China (National Geographic Traveler) --A Review
Author: Damian Harper
This beautiful guide makes the vast enigma of China accessible to every traveler. Filled with a myriad of useful information and travel tips, it features cut-away illustrations of renowned structures, detailed maps, and sumptuous photographs. Broken into chapters by cities and areas, it describes the best sites throughout the country, including Beijing; dynamic, modern Shanghai; the fertile Yangtze region; Guilin and its fabled limestone pillars; Tibet; the Silk Road; Inner Mongolia; Hong Kong; and Macau, all prefaced by an elaborate introduction to the rich Chinese history and culture. Extensive sidebars discuss Chinese deities, the Taiping Rebellion, Tibetan Buddhism, and more, while guided tours include a bike ride from Tiananmen Square and a cruise along the Yangtze River. An extensive travel planner details practicalities, including where to find the most gracious hotels and the best Peking duck and dim sum.
This wonderful book has been written truly on the western traveler's point of view, by a western author! As a Chinese reader, or especially Chinese government may feel uncomfortable about some topics like Tibet or communist party. The author is very sensitive on the European colonization history in China, he pays a lot attentions to the concessions, treaty ports, European style buildings, Christian churches, invasions which happened or built during last century and still survives on any resort.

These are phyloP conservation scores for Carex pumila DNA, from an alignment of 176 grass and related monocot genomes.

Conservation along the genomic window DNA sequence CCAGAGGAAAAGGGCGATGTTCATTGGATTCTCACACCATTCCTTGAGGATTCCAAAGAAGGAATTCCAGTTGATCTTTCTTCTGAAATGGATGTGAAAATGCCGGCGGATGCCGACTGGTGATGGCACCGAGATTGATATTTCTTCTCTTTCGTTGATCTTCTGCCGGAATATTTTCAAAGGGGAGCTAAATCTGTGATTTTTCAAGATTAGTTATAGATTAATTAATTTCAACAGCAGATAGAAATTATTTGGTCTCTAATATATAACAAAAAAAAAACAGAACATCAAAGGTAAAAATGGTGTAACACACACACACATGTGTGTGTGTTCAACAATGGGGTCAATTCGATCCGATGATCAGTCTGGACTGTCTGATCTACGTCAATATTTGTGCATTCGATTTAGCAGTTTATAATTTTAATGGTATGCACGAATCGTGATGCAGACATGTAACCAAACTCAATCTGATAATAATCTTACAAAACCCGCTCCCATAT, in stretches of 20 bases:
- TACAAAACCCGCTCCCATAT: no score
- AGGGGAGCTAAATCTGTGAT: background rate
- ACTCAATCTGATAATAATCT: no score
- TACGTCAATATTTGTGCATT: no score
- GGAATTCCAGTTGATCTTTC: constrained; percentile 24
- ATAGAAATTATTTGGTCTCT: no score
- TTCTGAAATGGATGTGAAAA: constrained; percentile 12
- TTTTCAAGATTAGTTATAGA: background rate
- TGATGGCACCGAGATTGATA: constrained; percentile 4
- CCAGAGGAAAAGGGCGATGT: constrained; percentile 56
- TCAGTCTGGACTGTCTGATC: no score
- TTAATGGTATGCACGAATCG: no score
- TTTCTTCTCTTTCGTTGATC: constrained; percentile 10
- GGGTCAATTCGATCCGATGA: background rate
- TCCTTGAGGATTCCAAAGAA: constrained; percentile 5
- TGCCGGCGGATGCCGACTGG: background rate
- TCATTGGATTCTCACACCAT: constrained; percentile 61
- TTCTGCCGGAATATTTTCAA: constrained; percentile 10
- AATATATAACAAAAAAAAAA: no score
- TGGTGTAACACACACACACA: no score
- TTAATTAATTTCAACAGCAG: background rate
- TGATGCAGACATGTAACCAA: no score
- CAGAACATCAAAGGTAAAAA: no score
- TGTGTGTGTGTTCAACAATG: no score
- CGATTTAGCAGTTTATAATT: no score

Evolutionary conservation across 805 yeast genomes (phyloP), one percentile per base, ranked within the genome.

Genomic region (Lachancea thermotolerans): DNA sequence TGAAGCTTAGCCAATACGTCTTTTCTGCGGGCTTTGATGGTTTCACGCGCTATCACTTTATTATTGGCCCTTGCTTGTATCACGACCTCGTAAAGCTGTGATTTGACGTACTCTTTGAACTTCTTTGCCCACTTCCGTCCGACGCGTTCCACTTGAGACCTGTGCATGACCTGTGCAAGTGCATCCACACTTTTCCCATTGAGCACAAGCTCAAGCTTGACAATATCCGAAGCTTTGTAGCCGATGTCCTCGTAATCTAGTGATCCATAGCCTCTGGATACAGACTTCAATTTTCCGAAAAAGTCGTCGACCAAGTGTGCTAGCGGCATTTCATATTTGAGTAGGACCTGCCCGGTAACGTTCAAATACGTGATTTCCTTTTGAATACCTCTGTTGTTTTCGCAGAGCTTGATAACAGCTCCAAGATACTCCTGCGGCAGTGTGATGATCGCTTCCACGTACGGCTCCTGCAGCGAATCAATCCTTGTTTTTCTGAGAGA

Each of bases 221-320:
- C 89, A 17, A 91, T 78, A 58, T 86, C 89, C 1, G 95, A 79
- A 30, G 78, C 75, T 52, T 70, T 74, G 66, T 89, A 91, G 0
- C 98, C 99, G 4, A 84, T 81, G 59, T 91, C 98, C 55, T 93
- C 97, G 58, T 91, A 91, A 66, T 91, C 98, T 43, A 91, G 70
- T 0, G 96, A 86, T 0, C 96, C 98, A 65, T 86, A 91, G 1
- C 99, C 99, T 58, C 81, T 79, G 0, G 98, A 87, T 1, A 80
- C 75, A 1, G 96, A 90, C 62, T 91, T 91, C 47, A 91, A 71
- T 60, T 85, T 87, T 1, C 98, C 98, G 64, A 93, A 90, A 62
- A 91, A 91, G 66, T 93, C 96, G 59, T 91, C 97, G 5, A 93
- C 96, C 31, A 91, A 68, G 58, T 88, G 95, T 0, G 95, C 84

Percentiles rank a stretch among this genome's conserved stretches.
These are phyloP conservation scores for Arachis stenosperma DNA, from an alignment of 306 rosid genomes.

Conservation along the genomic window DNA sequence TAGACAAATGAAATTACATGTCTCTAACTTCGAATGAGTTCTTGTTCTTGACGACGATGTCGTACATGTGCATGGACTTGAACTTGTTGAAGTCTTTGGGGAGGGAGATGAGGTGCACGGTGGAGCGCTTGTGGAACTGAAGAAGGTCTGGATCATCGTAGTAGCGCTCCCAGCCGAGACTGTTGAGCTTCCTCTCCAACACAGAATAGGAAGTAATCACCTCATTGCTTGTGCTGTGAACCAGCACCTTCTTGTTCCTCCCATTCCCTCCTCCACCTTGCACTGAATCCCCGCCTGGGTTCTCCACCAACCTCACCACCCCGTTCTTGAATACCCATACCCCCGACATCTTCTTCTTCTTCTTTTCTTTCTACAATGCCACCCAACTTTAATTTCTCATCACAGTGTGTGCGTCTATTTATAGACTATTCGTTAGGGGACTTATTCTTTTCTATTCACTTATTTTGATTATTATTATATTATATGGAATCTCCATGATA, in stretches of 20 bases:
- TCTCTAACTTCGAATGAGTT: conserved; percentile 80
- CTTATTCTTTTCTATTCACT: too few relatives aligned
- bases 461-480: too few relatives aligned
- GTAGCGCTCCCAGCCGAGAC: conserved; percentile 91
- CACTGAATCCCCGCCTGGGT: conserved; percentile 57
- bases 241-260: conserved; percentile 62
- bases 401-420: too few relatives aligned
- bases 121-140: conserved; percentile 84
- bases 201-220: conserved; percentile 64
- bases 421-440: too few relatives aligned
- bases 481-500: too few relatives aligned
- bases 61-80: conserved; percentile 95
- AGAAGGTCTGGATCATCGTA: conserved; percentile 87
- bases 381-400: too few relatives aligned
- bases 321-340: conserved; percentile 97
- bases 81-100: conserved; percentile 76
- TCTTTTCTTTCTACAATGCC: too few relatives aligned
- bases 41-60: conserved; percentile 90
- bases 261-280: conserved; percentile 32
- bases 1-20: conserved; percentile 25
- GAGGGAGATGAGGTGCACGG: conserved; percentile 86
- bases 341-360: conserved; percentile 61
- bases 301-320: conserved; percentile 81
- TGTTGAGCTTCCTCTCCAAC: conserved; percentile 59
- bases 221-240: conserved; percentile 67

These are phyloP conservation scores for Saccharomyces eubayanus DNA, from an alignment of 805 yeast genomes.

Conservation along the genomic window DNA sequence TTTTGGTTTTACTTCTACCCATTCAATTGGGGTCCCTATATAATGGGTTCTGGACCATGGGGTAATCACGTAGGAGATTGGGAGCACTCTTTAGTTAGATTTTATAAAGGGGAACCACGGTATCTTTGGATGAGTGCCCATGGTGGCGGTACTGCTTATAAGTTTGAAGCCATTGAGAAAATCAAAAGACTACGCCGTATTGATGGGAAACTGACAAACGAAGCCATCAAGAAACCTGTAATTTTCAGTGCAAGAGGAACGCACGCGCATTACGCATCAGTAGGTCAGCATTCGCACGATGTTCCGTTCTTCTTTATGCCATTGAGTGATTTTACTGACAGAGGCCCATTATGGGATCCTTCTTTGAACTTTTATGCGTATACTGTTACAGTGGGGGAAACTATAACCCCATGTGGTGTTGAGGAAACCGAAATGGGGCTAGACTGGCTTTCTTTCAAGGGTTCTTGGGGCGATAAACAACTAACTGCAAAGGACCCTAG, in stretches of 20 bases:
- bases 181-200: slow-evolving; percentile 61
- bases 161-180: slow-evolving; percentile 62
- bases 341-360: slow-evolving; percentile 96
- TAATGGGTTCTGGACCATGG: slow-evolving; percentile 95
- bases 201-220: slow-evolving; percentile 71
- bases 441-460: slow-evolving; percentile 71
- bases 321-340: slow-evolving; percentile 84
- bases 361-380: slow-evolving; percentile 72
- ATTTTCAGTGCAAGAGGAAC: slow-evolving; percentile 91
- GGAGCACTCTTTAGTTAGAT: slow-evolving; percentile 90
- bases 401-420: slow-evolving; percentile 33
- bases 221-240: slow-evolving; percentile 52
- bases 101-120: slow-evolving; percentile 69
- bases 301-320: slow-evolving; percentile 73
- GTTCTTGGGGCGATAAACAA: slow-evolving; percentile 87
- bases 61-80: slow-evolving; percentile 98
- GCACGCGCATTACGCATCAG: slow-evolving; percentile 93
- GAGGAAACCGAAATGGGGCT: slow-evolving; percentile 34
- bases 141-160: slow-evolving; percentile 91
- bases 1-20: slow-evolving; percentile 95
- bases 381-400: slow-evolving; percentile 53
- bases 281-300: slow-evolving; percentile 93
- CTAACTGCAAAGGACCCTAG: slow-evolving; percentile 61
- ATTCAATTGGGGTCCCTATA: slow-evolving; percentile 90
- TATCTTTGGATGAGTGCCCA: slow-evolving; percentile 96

As a Chinese, I have never heard of the mountains of Lushan in Jianxi province ever being a paradise of westerners. The author wrote:
At the end of the 19th century, Europeans and Americans came in droves to clement Lushan in Jiangxi Province to escape the oppressive summer heat of nearby Jiujiang and the Yangtze River. Their houses remain, symbolic of a vanished era. As with other foreign centers in China, Lushan was almost a complete society, with post offices, hospitals, schools, and its own police force. Residents bought their provisions from stores along the road called the Gap.
A Chinese reader as I needn't to read this kind of books for tourism information, maybe just for fun, or maybe for spying some secret mind of a western people. Albeit, this book worth reading, especially for anybody preparing to explore this grand country.